Charities have urged a drug company to make its life-prolonging cancer treatment cheaper in a bid to make it available on the NHS.
Revlimid (lenalidomide) can extend the lives of patients with the deadly blood cancer multiple myeloma by up to three years. It is already available throughout Europe and used in more than 60 countries worldwide.
But health watchdog the National Institute for Health and Clinical Excellence (NICE) has initially ruled that Revlimid is not cost-effective enough to justify prescribing it on the NHS.
A one-month course of the drug costs £4,368, and the average cost per patient for the first year of treatment is around £36,000.
Three charities called on the drug's manufacturers, Celgene, the Department of Health and NICE to find a way for Revlimid to be made available to NHS patients.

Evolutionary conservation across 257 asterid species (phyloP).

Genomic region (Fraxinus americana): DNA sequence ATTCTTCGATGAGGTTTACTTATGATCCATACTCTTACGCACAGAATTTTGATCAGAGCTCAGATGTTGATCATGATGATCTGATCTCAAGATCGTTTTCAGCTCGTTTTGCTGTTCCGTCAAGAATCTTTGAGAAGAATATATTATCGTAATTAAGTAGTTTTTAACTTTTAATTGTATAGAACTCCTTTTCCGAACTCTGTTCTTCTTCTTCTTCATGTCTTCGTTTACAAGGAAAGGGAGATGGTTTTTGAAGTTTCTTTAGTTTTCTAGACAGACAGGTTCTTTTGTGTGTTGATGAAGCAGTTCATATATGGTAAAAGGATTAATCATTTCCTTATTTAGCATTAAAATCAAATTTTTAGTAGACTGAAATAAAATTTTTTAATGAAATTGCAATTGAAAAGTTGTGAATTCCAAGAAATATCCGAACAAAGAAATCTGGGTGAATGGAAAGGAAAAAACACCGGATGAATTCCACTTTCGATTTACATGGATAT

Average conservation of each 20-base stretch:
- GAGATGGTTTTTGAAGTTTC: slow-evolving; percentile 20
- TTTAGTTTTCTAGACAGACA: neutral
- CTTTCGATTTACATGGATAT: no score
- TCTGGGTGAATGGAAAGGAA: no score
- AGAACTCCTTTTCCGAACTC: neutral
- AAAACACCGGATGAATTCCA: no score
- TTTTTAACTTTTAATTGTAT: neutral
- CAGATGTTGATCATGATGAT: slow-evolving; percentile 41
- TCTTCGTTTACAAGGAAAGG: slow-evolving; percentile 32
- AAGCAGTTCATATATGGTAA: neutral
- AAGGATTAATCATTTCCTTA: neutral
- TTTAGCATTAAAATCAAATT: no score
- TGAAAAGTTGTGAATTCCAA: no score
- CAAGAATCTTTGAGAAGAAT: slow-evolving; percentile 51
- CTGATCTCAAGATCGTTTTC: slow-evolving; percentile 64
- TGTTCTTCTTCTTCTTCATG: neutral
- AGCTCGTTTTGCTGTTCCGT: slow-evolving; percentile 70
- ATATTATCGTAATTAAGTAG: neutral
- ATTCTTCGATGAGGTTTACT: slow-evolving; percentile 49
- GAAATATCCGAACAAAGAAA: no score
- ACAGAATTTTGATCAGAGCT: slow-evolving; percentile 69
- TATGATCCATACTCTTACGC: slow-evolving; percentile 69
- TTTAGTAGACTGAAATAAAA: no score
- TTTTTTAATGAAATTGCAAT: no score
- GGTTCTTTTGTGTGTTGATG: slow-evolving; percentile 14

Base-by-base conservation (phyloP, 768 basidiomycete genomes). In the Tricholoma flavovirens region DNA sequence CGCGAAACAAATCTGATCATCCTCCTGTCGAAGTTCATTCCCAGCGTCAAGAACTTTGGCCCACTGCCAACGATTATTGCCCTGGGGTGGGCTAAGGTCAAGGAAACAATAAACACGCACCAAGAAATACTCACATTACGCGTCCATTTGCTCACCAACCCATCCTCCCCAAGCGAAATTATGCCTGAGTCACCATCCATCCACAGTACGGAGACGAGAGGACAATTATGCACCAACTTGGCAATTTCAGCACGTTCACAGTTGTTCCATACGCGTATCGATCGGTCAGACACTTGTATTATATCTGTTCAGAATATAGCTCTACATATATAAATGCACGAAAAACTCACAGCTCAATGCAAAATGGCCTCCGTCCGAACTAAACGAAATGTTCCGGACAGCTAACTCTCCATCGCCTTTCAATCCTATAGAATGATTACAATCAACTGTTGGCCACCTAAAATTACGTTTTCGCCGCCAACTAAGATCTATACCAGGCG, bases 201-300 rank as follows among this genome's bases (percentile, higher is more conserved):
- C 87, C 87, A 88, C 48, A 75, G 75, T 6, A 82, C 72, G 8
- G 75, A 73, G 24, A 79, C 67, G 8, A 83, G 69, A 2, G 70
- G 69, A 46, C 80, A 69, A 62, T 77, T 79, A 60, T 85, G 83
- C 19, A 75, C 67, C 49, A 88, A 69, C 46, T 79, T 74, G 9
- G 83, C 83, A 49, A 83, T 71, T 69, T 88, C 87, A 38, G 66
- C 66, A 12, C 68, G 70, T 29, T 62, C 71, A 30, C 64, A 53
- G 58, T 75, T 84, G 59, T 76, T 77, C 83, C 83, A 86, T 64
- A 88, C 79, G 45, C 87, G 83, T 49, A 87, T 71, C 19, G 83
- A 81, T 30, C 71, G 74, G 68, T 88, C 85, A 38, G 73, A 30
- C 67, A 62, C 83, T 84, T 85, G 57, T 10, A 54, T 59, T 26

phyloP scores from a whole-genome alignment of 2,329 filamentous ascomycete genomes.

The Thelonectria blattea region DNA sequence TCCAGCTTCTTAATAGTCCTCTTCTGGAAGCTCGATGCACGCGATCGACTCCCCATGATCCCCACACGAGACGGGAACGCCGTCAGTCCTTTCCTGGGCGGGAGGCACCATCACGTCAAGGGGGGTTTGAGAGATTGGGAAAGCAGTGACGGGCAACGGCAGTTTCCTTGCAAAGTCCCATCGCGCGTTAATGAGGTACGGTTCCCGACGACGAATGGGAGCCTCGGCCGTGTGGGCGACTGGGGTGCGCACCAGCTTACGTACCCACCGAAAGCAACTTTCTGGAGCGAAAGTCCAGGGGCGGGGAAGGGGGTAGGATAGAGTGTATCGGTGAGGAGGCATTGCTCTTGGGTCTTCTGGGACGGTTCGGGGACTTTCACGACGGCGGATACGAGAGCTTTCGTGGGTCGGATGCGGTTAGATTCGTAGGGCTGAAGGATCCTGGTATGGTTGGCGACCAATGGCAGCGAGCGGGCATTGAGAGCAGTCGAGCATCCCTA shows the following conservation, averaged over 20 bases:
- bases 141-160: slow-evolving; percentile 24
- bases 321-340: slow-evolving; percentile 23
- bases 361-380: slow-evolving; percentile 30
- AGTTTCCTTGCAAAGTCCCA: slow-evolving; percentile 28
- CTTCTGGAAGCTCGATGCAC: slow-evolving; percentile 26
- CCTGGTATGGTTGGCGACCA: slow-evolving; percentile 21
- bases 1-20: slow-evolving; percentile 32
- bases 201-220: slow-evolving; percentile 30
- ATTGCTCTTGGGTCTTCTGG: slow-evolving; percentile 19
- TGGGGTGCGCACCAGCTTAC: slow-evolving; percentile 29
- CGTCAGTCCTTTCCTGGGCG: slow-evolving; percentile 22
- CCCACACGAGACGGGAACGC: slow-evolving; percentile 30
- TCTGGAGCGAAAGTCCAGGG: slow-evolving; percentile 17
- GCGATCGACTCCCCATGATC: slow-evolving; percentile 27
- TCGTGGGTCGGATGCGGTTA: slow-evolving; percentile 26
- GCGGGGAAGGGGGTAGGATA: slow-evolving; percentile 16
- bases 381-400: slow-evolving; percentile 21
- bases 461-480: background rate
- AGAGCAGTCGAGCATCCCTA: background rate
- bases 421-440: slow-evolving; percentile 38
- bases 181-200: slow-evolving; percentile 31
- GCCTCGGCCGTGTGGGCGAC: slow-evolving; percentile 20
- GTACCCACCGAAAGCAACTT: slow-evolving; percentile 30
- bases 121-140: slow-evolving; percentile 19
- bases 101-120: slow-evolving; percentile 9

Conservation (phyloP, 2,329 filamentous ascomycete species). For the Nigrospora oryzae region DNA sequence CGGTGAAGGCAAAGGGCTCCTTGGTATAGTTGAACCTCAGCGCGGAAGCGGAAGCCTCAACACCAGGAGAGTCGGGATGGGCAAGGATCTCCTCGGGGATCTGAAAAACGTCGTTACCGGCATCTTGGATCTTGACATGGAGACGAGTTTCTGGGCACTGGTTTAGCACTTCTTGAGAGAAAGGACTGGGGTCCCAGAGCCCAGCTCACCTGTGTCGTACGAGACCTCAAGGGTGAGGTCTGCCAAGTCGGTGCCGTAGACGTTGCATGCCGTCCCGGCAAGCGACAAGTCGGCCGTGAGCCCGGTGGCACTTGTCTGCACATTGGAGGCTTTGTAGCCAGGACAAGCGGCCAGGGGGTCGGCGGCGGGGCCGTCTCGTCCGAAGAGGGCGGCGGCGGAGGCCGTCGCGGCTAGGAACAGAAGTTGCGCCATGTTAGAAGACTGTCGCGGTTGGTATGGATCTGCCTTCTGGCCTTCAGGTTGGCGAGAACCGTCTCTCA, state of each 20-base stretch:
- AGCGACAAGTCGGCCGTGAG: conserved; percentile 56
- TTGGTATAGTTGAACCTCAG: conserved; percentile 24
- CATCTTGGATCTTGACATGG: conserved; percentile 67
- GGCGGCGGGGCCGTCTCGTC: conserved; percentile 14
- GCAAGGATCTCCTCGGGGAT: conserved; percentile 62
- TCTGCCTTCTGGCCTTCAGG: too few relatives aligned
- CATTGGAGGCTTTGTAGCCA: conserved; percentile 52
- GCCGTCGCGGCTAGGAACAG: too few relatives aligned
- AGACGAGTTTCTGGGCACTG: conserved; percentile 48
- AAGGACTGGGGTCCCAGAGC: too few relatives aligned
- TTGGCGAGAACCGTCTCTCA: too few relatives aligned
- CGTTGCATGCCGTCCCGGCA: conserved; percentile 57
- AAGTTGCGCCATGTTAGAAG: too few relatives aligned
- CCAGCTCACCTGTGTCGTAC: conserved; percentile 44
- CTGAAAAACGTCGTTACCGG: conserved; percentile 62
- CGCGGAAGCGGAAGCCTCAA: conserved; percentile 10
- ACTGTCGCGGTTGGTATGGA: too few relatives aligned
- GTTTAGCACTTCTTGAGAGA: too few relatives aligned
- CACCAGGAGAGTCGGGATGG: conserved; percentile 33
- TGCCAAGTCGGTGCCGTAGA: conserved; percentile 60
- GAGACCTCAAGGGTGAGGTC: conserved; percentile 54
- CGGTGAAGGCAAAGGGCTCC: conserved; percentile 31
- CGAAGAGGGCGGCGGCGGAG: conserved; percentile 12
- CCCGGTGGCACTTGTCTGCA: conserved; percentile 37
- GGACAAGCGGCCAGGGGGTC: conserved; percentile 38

US-based Celgene Corporation, which has a UK subsidiary, may in the end be forced to accept a cost-cutting deal.
One solution would be a risk-sharing scheme whereby Celgene agrees to refund the NHS if a patient fails to respond to treatment.
Alternatively, Celgene could agree to a discount that starts to take effect after the first year of treatment and increases the longer a patient survives. An offer of one or two free courses of treatment is another possibility, or a straightforward price cut – the least likely option.
NICE will consult on Revlimid over the next three weeks before making its final recommendation in January.
Copyright © PA Business 2008
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